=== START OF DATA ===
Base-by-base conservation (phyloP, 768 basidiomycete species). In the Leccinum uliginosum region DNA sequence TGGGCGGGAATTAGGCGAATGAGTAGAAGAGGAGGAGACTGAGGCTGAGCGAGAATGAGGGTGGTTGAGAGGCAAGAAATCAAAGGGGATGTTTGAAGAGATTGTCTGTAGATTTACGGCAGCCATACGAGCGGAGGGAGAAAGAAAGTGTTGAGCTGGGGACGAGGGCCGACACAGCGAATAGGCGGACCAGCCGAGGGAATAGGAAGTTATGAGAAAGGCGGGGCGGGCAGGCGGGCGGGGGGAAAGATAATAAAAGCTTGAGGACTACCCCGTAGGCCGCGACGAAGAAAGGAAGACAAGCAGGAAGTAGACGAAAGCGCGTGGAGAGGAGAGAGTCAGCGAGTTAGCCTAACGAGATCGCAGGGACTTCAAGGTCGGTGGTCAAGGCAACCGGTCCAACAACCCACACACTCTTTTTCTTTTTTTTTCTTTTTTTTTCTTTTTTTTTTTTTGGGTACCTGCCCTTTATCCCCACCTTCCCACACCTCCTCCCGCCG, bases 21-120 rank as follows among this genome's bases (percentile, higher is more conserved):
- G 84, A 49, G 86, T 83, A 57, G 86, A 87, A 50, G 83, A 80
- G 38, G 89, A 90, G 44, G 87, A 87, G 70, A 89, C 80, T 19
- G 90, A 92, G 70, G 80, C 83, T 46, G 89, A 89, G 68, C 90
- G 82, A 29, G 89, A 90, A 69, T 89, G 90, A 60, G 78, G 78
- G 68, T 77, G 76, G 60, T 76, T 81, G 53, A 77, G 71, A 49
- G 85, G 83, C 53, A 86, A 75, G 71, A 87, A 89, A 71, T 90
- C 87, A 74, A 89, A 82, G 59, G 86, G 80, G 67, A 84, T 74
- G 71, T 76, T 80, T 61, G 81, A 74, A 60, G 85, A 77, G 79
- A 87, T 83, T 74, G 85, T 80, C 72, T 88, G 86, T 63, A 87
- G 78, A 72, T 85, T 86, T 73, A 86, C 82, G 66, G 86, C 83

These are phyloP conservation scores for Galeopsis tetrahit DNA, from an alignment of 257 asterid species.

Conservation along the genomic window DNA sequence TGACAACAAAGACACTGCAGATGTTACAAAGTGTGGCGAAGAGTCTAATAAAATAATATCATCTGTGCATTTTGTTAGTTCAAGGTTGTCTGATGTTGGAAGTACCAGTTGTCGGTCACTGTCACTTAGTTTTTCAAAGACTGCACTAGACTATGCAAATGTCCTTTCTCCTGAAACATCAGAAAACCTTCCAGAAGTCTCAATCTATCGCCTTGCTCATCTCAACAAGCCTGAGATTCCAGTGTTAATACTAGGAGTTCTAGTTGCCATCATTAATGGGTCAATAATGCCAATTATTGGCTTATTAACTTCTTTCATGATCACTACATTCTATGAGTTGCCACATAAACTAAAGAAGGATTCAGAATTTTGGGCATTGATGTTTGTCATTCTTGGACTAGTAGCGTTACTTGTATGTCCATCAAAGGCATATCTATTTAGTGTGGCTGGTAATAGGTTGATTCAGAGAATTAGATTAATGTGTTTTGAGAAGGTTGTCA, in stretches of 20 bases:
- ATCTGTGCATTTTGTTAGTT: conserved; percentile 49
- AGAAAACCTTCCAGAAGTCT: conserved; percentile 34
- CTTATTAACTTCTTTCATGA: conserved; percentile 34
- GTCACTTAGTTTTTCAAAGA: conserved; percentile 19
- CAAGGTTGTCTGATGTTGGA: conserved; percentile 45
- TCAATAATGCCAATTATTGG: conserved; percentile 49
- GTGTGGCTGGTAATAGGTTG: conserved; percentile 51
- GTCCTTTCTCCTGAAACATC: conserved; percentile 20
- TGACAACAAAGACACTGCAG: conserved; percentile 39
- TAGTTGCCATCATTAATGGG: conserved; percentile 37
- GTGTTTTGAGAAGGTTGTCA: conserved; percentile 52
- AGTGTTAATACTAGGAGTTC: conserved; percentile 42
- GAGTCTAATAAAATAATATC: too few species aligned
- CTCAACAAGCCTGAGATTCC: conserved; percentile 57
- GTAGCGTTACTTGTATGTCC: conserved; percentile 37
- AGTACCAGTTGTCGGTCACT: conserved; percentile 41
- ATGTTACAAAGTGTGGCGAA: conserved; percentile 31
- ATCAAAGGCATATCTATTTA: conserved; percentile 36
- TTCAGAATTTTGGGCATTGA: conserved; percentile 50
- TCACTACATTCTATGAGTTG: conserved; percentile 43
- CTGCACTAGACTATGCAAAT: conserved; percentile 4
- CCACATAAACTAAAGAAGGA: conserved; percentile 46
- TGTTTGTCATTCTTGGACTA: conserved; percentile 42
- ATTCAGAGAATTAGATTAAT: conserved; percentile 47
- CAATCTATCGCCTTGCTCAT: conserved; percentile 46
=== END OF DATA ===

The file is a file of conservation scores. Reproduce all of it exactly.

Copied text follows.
Base-by-base conservation (phyloP, 768 basidiomycete species). In the Leccinum uliginosum region DNA sequence TGGGCGGGAATTAGGCGAATGAGTAGAAGAGGAGGAGACTGAGGCTGAGCGAGAATGAGGGTGGTTGAGAGGCAAGAAATCAAAGGGGATGTTTGAAGAGATTGTCTGTAGATTTACGGCAGCCATACGAGCGGAGGGAGAAAGAAAGTGTTGAGCTGGGGACGAGGGCCGACACAGCGAATAGGCGGACCAGCCGAGGGAATAGGAAGTTATGAGAAAGGCGGGGCGGGCAGGCGGGCGGGGGGAAAGATAATAAAAGCTTGAGGACTACCCCGTAGGCCGCGACGAAGAAAGGAAGACAAGCAGGAAGTAGACGAAAGCGCGTGGAGAGGAGAGAGTCAGCGAGTTAGCCTAACGAGATCGCAGGGACTTCAAGGTCGGTGGTCAAGGCAACCGGTCCAACAACCCACACACTCTTTTTCTTTTTTTTTCTTTTTTTTTCTTTTTTTTTTTTTGGGTACCTGCCCTTTATCCCCACCTTCCCACACCTCCTCCCGCCG, bases 21-120 rank as follows among this genome's bases (percentile, higher is more conserved):
- G 84, A 49, G 86, T 83, A 57, G 86, A 87, A 50, G 83, A 80
- G 38, G 89, A 90, G 44, G 87, A 87, G 70, A 89, C 80, T 19
- G 90, A 92, G 70, G 80, C 83, T 46, G 89, A 89, G 68, C 90
- G 82, A 29, G 89, A 90, A 69, T 89, G 90, A 60, G 78, G 78
- G 68, T 77, G 76, G 60, T 76, T 81, G 53, A 77, G 71, A 49
- G 85, G 83, C 53, A 86, A 75, G 71, A 87, A 89, A 71, T 90
- C 87, A 74, A 89, A 82, G 59, G 86, G 80, G 67, A 84, T 74
- G 71, T 76, T 80, T 61, G 81, A 74, A 60, G 85, A 77, G 79
- A 87, T 83, T 74, G 85, T 80, C 72, T 88, G 86, T 63, A 87
- G 78, A 72, T 85, T 86, T 73, A 86, C 82, G 66, G 86, C 83

These are phyloP conservation scores for Galeopsis tetrahit DNA, from an alignment of 257 asterid species.

Conservation along the genomic window DNA sequence TGACAACAAAGACACTGCAGATGTTACAAAGTGTGGCGAAGAGTCTAATAAAATAATATCATCTGTGCATTTTGTTAGTTCAAGGTTGTCTGATGTTGGAAGTACCAGTTGTCGGTCACTGTCACTTAGTTTTTCAAAGACTGCACTAGACTATGCAAATGTCCTTTCTCCTGAAACATCAGAAAACCTTCCAGAAGTCTCAATCTATCGCCTTGCTCATCTCAACAAGCCTGAGATTCCAGTGTTAATACTAGGAGTTCTAGTTGCCATCATTAATGGGTCAATAATGCCAATTATTGGCTTATTAACTTCTTTCATGATCACTACATTCTATGAGTTGCCACATAAACTAAAGAAGGATTCAGAATTTTGGGCATTGATGTTTGTCATTCTTGGACTAGTAGCGTTACTTGTATGTCCATCAAAGGCATATCTATTTAGTGTGGCTGGTAATAGGTTGATTCAGAGAATTAGATTAATGTGTTTTGAGAAGGTTGTCA, in stretches of 20 bases:
- ATCTGTGCATTTTGTTAGTT: conserved; percentile 49
- AGAAAACCTTCCAGAAGTCT: conserved; percentile 34
- CTTATTAACTTCTTTCATGA: conserved; percentile 34
- GTCACTTAGTTTTTCAAAGA: conserved; percentile 19
- CAAGGTTGTCTGATGTTGGA: conserved; percentile 45
- TCAATAATGCCAATTATTGG: conserved; percentile 49
- GTGTGGCTGGTAATAGGTTG: conserved; percentile 51
- GTCCTTTCTCCTGAAACATC: conserved; percentile 20
- TGACAACAAAGACACTGCAG: conserved; percentile 39
- TAGTTGCCATCATTAATGGG: conserved; percentile 37
- GTGTTTTGAGAAGGTTGTCA: conserved; percentile 52
- AGTGTTAATACTAGGAGTTC: conserved; percentile 42
- GAGTCTAATAAAATAATATC: too few species aligned
- CTCAACAAGCCTGAGATTCC: conserved; percentile 57
- GTAGCGTTACTTGTATGTCC: conserved; percentile 37
- AGTACCAGTTGTCGGTCACT: conserved; percentile 41
- ATGTTACAAAGTGTGGCGAA: conserved; percentile 31
- ATCAAAGGCATATCTATTTA: conserved; percentile 36
- TTCAGAATTTTGGGCATTGA: conserved; percentile 50
- TCACTACATTCTATGAGTTG: conserved; percentile 43
- CTGCACTAGACTATGCAAAT: conserved; percentile 4
- CCACATAAACTAAAGAAGGA: conserved; percentile 46
- TGTTTGTCATTCTTGGACTA: conserved; percentile 42
- ATTCAGAGAATTAGATTAAT: conserved; percentile 47
- CAATCTATCGCCTTGCTCAT: conserved; percentile 46